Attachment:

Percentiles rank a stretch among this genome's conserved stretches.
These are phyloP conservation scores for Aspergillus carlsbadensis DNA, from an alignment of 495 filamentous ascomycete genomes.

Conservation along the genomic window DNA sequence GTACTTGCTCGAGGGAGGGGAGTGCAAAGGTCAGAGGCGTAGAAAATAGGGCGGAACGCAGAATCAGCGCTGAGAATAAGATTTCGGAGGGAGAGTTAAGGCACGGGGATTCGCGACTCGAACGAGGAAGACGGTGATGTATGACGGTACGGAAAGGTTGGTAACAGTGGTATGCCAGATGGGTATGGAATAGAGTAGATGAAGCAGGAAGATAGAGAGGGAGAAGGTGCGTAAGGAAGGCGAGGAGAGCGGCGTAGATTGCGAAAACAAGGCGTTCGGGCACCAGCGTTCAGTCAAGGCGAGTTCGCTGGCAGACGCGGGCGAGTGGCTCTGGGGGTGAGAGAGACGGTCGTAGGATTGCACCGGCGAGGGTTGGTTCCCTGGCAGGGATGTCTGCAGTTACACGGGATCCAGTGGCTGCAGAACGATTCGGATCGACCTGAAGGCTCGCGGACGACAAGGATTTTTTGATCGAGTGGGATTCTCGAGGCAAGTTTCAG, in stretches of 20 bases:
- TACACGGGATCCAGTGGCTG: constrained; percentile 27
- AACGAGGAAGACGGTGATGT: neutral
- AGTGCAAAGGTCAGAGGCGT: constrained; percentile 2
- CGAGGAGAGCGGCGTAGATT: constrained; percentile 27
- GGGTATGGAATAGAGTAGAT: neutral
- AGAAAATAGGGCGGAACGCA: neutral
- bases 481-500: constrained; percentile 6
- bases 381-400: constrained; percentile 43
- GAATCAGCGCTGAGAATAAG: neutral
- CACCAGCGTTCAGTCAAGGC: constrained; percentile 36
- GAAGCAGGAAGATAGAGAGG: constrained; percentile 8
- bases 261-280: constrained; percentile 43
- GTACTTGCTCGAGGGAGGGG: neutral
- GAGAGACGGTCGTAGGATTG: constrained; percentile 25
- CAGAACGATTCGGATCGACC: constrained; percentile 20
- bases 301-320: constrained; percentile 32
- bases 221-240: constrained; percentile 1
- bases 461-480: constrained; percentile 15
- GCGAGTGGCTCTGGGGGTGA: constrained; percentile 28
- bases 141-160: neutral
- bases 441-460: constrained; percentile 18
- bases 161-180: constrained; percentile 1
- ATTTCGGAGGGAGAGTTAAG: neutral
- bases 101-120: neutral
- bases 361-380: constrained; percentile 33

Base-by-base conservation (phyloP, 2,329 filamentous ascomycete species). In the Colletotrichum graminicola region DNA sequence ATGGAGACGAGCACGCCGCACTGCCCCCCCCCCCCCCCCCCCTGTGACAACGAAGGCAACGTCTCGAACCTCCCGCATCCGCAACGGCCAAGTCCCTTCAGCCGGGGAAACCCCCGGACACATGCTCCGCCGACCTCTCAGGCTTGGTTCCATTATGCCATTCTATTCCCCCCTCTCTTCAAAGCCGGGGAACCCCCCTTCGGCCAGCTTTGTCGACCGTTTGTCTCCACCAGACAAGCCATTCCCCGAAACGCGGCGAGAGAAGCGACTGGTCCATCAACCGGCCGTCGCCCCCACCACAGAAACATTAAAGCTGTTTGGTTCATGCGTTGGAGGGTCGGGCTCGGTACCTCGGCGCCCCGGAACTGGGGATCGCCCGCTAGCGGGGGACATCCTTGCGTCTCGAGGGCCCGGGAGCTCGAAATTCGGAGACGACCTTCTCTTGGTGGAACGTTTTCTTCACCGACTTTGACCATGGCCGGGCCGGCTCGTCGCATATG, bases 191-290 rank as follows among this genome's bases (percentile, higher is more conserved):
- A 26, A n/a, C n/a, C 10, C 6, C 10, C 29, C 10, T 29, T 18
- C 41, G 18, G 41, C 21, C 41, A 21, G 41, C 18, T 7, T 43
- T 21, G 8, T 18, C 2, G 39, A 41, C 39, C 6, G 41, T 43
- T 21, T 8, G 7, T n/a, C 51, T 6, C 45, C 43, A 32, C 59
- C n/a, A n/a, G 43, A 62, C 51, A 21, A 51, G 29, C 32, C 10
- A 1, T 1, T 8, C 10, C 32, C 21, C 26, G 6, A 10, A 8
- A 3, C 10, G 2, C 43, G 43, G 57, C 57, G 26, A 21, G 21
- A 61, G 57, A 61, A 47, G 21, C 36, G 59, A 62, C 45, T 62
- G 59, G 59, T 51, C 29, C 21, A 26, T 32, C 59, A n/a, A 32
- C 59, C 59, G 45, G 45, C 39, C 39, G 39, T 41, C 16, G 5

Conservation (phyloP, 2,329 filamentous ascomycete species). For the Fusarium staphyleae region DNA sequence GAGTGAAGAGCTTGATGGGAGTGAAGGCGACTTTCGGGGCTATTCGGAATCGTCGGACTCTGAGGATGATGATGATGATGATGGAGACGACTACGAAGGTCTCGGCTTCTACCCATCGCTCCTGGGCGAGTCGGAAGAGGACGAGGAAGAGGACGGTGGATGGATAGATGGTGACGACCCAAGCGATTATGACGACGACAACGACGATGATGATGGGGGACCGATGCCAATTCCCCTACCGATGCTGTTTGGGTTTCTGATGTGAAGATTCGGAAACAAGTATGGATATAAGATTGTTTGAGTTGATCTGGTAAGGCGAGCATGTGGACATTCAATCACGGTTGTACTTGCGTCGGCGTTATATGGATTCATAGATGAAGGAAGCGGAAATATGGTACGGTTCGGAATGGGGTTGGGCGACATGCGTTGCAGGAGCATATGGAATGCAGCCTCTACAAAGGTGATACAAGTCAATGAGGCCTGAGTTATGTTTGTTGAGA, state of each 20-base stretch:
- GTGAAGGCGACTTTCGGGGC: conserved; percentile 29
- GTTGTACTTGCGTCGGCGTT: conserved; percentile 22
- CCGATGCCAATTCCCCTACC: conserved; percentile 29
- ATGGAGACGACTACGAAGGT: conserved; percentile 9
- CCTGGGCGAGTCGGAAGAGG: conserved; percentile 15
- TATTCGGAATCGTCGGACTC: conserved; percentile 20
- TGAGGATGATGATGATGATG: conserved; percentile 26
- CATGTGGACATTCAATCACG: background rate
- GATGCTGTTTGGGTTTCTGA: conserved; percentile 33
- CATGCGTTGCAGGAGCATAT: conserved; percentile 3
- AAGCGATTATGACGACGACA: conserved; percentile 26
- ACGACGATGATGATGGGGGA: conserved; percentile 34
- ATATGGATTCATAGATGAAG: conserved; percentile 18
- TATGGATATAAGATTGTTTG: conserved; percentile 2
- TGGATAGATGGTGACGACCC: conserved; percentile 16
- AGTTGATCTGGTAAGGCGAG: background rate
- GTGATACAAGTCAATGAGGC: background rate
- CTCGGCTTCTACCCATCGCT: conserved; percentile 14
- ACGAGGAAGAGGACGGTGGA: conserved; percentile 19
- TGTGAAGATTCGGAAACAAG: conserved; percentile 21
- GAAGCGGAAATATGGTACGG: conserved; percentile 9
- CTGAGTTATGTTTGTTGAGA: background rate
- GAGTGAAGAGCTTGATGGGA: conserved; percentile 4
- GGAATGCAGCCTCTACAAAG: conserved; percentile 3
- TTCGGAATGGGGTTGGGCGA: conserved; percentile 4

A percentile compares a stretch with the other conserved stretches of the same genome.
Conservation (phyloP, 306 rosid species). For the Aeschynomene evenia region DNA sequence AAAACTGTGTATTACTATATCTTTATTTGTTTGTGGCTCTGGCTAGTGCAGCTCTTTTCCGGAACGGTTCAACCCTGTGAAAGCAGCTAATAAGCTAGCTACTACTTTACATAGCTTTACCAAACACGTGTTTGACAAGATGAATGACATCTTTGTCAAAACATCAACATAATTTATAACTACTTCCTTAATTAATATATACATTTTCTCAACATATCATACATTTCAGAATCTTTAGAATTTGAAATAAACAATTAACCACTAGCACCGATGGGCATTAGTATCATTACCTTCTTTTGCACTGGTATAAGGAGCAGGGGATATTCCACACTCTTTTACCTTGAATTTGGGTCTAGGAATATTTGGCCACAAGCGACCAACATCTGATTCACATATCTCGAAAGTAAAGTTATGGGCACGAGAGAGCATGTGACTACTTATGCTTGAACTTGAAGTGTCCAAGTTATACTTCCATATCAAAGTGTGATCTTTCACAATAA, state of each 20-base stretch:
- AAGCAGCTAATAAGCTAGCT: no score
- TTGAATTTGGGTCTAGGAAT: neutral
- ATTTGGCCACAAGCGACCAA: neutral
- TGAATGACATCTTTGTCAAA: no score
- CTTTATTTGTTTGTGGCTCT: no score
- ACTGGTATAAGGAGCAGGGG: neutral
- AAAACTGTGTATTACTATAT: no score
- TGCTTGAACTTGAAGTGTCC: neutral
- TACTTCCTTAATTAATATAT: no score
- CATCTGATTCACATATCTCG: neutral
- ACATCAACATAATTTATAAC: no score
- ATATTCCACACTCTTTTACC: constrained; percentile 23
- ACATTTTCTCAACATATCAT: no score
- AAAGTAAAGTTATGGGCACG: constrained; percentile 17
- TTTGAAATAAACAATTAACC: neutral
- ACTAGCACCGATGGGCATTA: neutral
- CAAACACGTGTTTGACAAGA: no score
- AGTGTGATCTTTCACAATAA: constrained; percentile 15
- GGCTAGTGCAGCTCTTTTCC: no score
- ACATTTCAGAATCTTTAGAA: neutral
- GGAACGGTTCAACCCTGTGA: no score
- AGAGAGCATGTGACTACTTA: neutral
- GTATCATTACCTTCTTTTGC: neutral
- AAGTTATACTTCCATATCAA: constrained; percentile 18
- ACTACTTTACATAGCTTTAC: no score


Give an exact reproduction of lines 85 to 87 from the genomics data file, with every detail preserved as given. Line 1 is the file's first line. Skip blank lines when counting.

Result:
- AGTGTGATCTTTCACAATAA: constrained; percentile 15
- GGCTAGTGCAGCTCTTTTCC: no score
- ACATTTCAGAATCTTTAGAA: neutral